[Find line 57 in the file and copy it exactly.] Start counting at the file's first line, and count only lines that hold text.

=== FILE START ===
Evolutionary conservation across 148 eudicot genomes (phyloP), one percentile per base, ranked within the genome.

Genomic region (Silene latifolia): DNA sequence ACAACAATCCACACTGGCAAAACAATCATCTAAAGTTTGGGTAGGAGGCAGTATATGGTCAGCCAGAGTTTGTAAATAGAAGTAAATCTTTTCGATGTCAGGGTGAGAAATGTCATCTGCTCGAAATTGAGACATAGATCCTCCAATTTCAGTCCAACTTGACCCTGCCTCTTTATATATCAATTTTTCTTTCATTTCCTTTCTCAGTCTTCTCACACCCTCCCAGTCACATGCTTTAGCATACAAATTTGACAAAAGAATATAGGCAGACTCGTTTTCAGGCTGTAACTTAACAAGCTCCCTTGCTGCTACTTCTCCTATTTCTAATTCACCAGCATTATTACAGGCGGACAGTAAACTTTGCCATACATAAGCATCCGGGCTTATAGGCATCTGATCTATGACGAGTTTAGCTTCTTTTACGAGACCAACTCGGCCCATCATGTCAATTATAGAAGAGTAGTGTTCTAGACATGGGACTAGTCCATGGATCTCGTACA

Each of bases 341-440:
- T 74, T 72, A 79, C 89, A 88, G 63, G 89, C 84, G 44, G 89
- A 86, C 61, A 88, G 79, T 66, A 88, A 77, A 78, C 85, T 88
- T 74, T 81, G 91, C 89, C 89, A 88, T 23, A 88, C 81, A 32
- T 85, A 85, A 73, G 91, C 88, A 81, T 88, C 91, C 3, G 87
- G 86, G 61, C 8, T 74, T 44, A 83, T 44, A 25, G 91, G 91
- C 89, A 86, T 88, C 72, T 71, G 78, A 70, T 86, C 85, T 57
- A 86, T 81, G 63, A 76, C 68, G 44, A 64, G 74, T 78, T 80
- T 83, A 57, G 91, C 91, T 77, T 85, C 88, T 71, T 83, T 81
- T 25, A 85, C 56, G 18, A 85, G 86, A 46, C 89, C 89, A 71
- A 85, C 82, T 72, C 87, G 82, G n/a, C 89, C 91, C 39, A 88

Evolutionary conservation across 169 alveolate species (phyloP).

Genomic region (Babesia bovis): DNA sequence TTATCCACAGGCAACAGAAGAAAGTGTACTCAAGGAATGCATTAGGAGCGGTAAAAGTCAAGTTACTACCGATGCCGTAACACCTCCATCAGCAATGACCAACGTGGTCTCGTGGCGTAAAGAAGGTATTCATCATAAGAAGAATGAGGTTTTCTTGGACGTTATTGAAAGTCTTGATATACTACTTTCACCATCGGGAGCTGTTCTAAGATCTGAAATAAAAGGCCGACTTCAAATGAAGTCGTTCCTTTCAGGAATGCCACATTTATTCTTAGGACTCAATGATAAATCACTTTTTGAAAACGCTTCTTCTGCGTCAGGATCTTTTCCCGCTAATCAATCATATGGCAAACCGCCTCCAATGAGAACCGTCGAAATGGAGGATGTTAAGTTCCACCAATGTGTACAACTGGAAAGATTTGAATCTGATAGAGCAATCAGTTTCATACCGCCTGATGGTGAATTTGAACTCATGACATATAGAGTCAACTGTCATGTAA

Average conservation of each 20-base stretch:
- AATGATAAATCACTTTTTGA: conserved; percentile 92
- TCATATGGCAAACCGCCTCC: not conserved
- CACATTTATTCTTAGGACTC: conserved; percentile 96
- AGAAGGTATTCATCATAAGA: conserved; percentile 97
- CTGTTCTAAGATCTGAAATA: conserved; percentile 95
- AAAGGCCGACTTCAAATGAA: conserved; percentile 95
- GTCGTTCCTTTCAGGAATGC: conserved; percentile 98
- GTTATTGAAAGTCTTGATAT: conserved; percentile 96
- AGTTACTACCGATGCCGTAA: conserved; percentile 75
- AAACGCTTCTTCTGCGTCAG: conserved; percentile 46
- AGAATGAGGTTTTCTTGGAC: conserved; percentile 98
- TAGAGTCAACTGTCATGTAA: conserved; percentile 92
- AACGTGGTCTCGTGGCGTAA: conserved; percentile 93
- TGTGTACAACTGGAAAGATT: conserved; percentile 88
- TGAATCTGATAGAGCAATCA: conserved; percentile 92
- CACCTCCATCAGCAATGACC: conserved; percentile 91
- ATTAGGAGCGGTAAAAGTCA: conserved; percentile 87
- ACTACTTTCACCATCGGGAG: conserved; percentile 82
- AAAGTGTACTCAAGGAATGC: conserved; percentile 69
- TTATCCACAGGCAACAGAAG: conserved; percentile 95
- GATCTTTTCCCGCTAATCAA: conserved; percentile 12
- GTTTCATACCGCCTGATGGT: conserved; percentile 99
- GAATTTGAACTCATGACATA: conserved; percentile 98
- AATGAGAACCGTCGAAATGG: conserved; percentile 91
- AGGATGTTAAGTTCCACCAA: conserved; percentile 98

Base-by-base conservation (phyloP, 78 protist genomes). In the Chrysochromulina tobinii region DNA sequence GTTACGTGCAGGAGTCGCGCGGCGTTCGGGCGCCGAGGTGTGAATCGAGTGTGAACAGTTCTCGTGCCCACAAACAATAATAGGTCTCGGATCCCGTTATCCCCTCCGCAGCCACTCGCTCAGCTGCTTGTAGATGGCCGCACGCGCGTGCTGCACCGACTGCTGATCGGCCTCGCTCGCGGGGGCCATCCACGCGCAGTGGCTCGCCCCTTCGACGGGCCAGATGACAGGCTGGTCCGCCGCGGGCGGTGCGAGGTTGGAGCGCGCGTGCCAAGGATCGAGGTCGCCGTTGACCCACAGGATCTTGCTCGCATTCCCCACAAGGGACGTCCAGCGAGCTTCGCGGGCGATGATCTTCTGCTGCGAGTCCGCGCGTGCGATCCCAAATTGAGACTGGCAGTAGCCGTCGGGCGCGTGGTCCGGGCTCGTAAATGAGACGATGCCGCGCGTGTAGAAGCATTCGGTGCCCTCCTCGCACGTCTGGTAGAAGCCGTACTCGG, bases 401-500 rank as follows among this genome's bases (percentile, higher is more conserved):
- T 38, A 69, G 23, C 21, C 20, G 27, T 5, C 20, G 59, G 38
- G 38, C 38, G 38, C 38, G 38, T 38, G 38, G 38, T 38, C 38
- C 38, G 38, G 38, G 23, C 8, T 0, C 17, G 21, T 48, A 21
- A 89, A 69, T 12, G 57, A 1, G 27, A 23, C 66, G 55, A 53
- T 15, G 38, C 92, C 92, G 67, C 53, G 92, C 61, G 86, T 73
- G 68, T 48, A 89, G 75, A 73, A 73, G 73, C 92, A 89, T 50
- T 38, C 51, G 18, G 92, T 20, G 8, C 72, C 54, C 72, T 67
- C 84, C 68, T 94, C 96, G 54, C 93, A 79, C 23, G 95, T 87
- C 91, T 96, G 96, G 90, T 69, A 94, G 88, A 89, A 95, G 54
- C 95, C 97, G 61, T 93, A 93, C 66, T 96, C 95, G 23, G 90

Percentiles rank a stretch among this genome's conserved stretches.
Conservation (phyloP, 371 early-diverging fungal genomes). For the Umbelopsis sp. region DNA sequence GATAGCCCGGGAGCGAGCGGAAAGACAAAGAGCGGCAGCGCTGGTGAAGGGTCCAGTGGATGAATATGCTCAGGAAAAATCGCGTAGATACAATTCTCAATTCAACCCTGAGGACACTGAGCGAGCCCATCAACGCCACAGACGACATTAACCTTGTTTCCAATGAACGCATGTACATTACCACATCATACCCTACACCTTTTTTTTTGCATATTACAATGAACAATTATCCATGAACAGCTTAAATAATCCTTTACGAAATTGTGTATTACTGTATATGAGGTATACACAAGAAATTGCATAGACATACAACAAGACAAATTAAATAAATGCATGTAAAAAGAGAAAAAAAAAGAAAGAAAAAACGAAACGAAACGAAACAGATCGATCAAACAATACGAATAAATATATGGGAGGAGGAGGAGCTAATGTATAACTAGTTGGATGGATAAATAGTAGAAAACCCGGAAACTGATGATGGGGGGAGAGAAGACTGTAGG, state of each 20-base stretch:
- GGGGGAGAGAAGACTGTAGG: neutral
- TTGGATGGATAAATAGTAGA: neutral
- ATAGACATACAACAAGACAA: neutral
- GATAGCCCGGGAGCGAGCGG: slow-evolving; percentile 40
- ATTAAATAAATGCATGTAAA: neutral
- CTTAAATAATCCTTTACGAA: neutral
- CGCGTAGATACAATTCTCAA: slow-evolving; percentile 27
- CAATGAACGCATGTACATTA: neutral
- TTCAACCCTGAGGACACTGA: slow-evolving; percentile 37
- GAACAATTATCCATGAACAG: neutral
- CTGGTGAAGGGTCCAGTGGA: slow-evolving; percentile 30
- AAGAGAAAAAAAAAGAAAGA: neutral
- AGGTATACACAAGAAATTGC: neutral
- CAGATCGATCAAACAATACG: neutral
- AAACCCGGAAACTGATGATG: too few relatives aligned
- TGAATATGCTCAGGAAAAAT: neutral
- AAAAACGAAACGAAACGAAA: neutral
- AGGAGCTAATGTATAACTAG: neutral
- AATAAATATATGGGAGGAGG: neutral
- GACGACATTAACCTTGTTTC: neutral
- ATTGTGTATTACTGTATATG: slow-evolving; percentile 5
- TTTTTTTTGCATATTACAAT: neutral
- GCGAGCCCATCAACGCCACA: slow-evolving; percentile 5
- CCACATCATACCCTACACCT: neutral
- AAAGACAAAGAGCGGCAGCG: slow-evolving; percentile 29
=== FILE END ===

- ATAGACATACAACAAGACAA: neutral